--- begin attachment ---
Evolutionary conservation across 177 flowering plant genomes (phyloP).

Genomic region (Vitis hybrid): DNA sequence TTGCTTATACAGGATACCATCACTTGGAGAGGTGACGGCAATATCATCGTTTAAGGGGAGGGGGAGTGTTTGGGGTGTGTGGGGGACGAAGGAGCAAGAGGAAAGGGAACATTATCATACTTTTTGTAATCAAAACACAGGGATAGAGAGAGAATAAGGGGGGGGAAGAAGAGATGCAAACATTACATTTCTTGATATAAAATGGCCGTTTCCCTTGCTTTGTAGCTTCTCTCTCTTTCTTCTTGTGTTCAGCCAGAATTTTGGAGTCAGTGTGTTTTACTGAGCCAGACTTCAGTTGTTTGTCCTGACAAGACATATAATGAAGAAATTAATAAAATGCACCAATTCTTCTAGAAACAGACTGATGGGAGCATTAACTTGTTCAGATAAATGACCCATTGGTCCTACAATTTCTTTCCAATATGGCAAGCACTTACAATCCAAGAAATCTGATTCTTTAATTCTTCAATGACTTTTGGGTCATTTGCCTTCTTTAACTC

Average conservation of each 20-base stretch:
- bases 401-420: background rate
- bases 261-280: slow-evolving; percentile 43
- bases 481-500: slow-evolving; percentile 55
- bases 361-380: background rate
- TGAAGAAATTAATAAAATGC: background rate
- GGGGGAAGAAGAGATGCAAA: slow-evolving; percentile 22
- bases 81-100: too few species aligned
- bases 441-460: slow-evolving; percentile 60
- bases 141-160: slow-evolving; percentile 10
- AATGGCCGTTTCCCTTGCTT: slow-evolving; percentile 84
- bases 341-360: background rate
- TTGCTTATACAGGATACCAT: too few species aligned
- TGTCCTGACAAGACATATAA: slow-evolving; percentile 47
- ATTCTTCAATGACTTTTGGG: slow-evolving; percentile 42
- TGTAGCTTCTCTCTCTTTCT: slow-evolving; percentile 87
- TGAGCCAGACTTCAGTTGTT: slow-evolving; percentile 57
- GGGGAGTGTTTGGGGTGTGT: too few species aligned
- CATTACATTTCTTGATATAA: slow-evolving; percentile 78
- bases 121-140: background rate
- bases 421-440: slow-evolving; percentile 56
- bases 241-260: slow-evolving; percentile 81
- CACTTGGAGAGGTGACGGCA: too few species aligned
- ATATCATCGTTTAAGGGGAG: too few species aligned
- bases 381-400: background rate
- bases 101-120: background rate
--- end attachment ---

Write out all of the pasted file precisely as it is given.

Evolutionary conservation across 177 flowering plant genomes (phyloP).

Genomic region (Vitis hybrid): DNA sequence TTGCTTATACAGGATACCATCACTTGGAGAGGTGACGGCAATATCATCGTTTAAGGGGAGGGGGAGTGTTTGGGGTGTGTGGGGGACGAAGGAGCAAGAGGAAAGGGAACATTATCATACTTTTTGTAATCAAAACACAGGGATAGAGAGAGAATAAGGGGGGGGAAGAAGAGATGCAAACATTACATTTCTTGATATAAAATGGCCGTTTCCCTTGCTTTGTAGCTTCTCTCTCTTTCTTCTTGTGTTCAGCCAGAATTTTGGAGTCAGTGTGTTTTACTGAGCCAGACTTCAGTTGTTTGTCCTGACAAGACATATAATGAAGAAATTAATAAAATGCACCAATTCTTCTAGAAACAGACTGATGGGAGCATTAACTTGTTCAGATAAATGACCCATTGGTCCTACAATTTCTTTCCAATATGGCAAGCACTTACAATCCAAGAAATCTGATTCTTTAATTCTTCAATGACTTTTGGGTCATTTGCCTTCTTTAACTC

Average conservation of each 20-base stretch:
- bases 401-420: background rate
- bases 261-280: slow-evolving; percentile 43
- bases 481-500: slow-evolving; percentile 55
- bases 361-380: background rate
- TGAAGAAATTAATAAAATGC: background rate
- GGGGGAAGAAGAGATGCAAA: slow-evolving; percentile 22
- bases 81-100: too few species aligned
- bases 441-460: slow-evolving; percentile 60
- bases 141-160: slow-evolving; percentile 10
- AATGGCCGTTTCCCTTGCTT: slow-evolving; percentile 84
- bases 341-360: background rate
- TTGCTTATACAGGATACCAT: too few species aligned
- TGTCCTGACAAGACATATAA: slow-evolving; percentile 47
- ATTCTTCAATGACTTTTGGG: slow-evolving; percentile 42
- TGTAGCTTCTCTCTCTTTCT: slow-evolving; percentile 87
- TGAGCCAGACTTCAGTTGTT: slow-evolving; percentile 57
- GGGGAGTGTTTGGGGTGTGT: too few species aligned
- CATTACATTTCTTGATATAA: slow-evolving; percentile 78
- bases 121-140: background rate
- bases 421-440: slow-evolving; percentile 56
- bases 241-260: slow-evolving; percentile 81
- CACTTGGAGAGGTGACGGCA: too few species aligned
- ATATCATCGTTTAAGGGGAG: too few species aligned
- bases 381-400: background rate
- bases 101-120: background rate